GUEST POST BY Wendy Jenkins OAM, READY RESILIENCE
Ready Resilience helps organisations thrive during times of change and challenge, using practical neuroscience-based resilience tools that have been proven to offer in-the-moment solutions and long-lasting results.
Unleashing the Power of Neuroleadership: The Art of Active Listening
In the fast-paced and ever-evolving landscape of leadership, adopting a neuroleadership approach can be a game-changer.
Neuroleadership integrates neuroscience principles into leadership strategies, focusing on understanding and leveraging the intricacies of the human brain to enhance leadership effectiveness.
One invaluable neuroleader tool that stands out is the art of active listening.
You may have heard about it; however do you know the science behind why it works?
Active listening goes beyond merely hearing words; it involves a deep and intentional engagement with the person who is speaking.
Neuroleaders recognise that effective communication is a two-way street, and by honing their active listening skills, they build stronger connections with their teams and their colleagues.
Neuroscience emphasises the significance of the brain’s social circuitry, which is activated during social interactions.
When leaders actively listen, they trigger neural pathways associated with empathy and understanding.
This approach fosters a positive and inclusive work environment, where team members feel heard and valued.
One other key aspect of active listening is the use of non-verbal communication.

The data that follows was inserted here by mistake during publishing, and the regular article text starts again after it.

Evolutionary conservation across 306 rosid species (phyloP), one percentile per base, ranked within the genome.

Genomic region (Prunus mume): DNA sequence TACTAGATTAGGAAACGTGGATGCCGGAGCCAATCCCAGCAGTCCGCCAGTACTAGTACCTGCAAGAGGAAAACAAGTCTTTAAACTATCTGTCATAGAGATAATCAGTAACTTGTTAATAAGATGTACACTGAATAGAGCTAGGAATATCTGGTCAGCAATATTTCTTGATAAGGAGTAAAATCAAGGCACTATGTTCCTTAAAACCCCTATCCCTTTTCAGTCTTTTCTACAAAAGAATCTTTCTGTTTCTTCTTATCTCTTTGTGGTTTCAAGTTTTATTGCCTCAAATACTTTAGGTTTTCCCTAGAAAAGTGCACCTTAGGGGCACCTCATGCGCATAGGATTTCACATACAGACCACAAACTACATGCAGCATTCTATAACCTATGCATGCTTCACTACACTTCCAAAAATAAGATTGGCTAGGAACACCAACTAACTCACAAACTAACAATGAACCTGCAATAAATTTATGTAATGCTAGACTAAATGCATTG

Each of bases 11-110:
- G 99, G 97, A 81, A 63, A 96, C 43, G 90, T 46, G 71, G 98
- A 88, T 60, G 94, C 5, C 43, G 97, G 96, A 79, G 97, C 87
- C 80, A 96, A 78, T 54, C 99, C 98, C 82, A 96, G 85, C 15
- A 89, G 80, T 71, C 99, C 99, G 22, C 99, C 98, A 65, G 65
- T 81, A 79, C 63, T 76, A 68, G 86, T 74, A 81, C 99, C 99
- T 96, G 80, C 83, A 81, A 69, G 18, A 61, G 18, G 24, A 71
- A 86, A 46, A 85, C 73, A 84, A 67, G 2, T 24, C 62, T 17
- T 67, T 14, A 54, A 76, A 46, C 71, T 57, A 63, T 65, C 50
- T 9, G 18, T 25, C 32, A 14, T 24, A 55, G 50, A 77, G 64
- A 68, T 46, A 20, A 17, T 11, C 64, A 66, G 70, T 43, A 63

Neuroleaders pay attention to both verbal and non-verbal cues, such as body language and facial expressions.
This allows leaders to grasp the underlying emotions and sentiments of their team members, facilitating a more nuanced and empathetic response.
Situated within the insular cortex, the anterior insula is also associated with emotional processing and self-awareness.
It becomes active during emotional experiences and plays a role in recognising and understanding the emotional content of the speaker’s message during active listening.
Moreover, active listening contributes to effective problem-solving.
By fully understanding the concerns and perspectives of team members, neuroleaders can make informed decisions that resonate with the collective goals of the team.
This not only elevates team morale but can also amplify overall team performance.
In this state, neuroleaders activate brain regions associated with critical thinking, including the dorsolateral prefrontal cortex.
Implementing active listening does however require consistent practice but is worth developing.
By embracing active listening, neuroleaders can better empower their teams, cultivate trust, and foster a workplace where innovation and collaboration thrive.
ABOUT THE AUTHOR
Wendy Jenkins is the founder of Ready Resilience, Co-Founder of the Lungitude Foundation, Speaker and Lung Transplant Survivor. Ready Resilience helps organisations thrive during times of change and challenge, using practical neuroscience-based resilience tools that have been proven to offer in-the-moment solutions and long-lasting results. Having been told she had two years to live over sixteen years ago, Wendy is driven to help people transform their perspective on challenges in life. To find out more visit www.readyresilience.com.